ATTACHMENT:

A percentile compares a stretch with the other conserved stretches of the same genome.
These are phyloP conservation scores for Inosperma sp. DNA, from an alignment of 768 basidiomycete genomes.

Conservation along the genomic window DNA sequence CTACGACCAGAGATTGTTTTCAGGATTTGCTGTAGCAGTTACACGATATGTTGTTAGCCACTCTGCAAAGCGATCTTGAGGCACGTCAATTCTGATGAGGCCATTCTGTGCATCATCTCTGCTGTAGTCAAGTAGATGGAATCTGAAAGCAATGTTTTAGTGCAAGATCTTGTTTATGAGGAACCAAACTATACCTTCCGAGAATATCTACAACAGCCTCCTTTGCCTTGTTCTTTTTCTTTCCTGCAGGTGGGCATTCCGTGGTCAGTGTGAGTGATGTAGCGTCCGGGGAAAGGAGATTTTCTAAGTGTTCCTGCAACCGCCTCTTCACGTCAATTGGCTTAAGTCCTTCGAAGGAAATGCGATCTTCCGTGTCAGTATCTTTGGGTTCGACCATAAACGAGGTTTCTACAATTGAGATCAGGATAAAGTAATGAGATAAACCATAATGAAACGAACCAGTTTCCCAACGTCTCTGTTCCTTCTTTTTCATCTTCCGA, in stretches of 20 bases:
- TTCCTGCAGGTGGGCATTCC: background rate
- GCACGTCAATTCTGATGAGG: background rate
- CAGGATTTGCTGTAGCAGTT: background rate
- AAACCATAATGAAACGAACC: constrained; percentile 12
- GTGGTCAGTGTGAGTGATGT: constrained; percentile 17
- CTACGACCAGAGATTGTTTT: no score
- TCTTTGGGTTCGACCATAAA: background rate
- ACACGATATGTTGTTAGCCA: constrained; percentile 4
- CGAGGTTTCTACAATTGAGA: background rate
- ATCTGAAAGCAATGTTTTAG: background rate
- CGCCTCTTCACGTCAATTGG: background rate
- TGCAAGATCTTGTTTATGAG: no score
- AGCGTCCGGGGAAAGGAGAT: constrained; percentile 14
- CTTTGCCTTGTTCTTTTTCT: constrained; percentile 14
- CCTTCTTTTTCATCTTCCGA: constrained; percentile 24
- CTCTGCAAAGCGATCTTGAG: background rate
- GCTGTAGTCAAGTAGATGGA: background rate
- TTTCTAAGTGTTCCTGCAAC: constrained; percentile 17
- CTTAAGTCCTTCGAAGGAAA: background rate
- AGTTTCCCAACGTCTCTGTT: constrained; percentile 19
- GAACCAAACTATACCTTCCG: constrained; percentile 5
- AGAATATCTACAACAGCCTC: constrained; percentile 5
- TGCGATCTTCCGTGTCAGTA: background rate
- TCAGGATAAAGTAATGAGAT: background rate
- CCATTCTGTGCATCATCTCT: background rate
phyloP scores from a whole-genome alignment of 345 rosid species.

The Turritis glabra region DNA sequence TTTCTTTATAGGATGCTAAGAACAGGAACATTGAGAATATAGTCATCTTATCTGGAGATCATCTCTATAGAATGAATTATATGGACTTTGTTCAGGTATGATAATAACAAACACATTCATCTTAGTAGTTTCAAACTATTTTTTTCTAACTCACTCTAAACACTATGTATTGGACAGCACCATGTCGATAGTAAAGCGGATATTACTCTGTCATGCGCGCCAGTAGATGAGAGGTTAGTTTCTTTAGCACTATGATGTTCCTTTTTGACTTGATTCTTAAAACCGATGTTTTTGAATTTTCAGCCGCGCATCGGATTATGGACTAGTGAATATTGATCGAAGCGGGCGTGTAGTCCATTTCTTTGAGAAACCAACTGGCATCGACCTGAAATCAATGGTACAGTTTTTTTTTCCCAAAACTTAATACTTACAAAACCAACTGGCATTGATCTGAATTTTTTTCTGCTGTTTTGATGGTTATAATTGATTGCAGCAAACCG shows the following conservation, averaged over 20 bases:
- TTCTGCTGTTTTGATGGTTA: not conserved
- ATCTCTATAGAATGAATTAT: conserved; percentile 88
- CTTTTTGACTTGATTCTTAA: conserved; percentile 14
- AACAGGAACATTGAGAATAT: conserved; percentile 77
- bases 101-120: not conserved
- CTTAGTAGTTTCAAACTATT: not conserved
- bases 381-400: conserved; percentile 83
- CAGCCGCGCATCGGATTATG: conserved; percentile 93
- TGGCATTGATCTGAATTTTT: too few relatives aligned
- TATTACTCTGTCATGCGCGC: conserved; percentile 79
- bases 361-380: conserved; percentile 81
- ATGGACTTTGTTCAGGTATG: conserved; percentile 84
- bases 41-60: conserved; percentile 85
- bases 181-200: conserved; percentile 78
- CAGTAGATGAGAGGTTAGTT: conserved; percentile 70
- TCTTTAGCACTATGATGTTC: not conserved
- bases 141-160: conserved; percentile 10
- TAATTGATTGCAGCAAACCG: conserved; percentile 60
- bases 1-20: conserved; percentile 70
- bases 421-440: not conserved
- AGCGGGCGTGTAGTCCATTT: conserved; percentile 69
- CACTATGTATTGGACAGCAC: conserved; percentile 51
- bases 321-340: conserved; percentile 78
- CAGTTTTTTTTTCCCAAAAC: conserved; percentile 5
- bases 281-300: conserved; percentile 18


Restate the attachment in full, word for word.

A percentile compares a stretch with the other conserved stretches of the same genome.
These are phyloP conservation scores for Inosperma sp. DNA, from an alignment of 768 basidiomycete genomes.

Conservation along the genomic window DNA sequence CTACGACCAGAGATTGTTTTCAGGATTTGCTGTAGCAGTTACACGATATGTTGTTAGCCACTCTGCAAAGCGATCTTGAGGCACGTCAATTCTGATGAGGCCATTCTGTGCATCATCTCTGCTGTAGTCAAGTAGATGGAATCTGAAAGCAATGTTTTAGTGCAAGATCTTGTTTATGAGGAACCAAACTATACCTTCCGAGAATATCTACAACAGCCTCCTTTGCCTTGTTCTTTTTCTTTCCTGCAGGTGGGCATTCCGTGGTCAGTGTGAGTGATGTAGCGTCCGGGGAAAGGAGATTTTCTAAGTGTTCCTGCAACCGCCTCTTCACGTCAATTGGCTTAAGTCCTTCGAAGGAAATGCGATCTTCCGTGTCAGTATCTTTGGGTTCGACCATAAACGAGGTTTCTACAATTGAGATCAGGATAAAGTAATGAGATAAACCATAATGAAACGAACCAGTTTCCCAACGTCTCTGTTCCTTCTTTTTCATCTTCCGA, in stretches of 20 bases:
- TTCCTGCAGGTGGGCATTCC: background rate
- GCACGTCAATTCTGATGAGG: background rate
- CAGGATTTGCTGTAGCAGTT: background rate
- AAACCATAATGAAACGAACC: constrained; percentile 12
- GTGGTCAGTGTGAGTGATGT: constrained; percentile 17
- CTACGACCAGAGATTGTTTT: no score
- TCTTTGGGTTCGACCATAAA: background rate
- ACACGATATGTTGTTAGCCA: constrained; percentile 4
- CGAGGTTTCTACAATTGAGA: background rate
- ATCTGAAAGCAATGTTTTAG: background rate
- CGCCTCTTCACGTCAATTGG: background rate
- TGCAAGATCTTGTTTATGAG: no score
- AGCGTCCGGGGAAAGGAGAT: constrained; percentile 14
- CTTTGCCTTGTTCTTTTTCT: constrained; percentile 14
- CCTTCTTTTTCATCTTCCGA: constrained; percentile 24
- CTCTGCAAAGCGATCTTGAG: background rate
- GCTGTAGTCAAGTAGATGGA: background rate
- TTTCTAAGTGTTCCTGCAAC: constrained; percentile 17
- CTTAAGTCCTTCGAAGGAAA: background rate
- AGTTTCCCAACGTCTCTGTT: constrained; percentile 19
- GAACCAAACTATACCTTCCG: constrained; percentile 5
- AGAATATCTACAACAGCCTC: constrained; percentile 5
- TGCGATCTTCCGTGTCAGTA: background rate
- TCAGGATAAAGTAATGAGAT: background rate
- CCATTCTGTGCATCATCTCT: background rate
phyloP scores from a whole-genome alignment of 345 rosid species.

The Turritis glabra region DNA sequence TTTCTTTATAGGATGCTAAGAACAGGAACATTGAGAATATAGTCATCTTATCTGGAGATCATCTCTATAGAATGAATTATATGGACTTTGTTCAGGTATGATAATAACAAACACATTCATCTTAGTAGTTTCAAACTATTTTTTTCTAACTCACTCTAAACACTATGTATTGGACAGCACCATGTCGATAGTAAAGCGGATATTACTCTGTCATGCGCGCCAGTAGATGAGAGGTTAGTTTCTTTAGCACTATGATGTTCCTTTTTGACTTGATTCTTAAAACCGATGTTTTTGAATTTTCAGCCGCGCATCGGATTATGGACTAGTGAATATTGATCGAAGCGGGCGTGTAGTCCATTTCTTTGAGAAACCAACTGGCATCGACCTGAAATCAATGGTACAGTTTTTTTTTCCCAAAACTTAATACTTACAAAACCAACTGGCATTGATCTGAATTTTTTTCTGCTGTTTTGATGGTTATAATTGATTGCAGCAAACCG shows the following conservation, averaged over 20 bases:
- TTCTGCTGTTTTGATGGTTA: not conserved
- ATCTCTATAGAATGAATTAT: conserved; percentile 88
- CTTTTTGACTTGATTCTTAA: conserved; percentile 14
- AACAGGAACATTGAGAATAT: conserved; percentile 77
- bases 101-120: not conserved
- CTTAGTAGTTTCAAACTATT: not conserved
- bases 381-400: conserved; percentile 83
- CAGCCGCGCATCGGATTATG: conserved; percentile 93
- TGGCATTGATCTGAATTTTT: too few relatives aligned
- TATTACTCTGTCATGCGCGC: conserved; percentile 79
- bases 361-380: conserved; percentile 81
- ATGGACTTTGTTCAGGTATG: conserved; percentile 84
- bases 41-60: conserved; percentile 85
- bases 181-200: conserved; percentile 78
- CAGTAGATGAGAGGTTAGTT: conserved; percentile 70
- TCTTTAGCACTATGATGTTC: not conserved
- bases 141-160: conserved; percentile 10
- TAATTGATTGCAGCAAACCG: conserved; percentile 60
- bases 1-20: conserved; percentile 70
- bases 421-440: not conserved
- AGCGGGCGTGTAGTCCATTT: conserved; percentile 69
- CACTATGTATTGGACAGCAC: conserved; percentile 51
- bases 321-340: conserved; percentile 78
- CAGTTTTTTTTTCCCAAAAC: conserved; percentile 5
- bases 281-300: conserved; percentile 18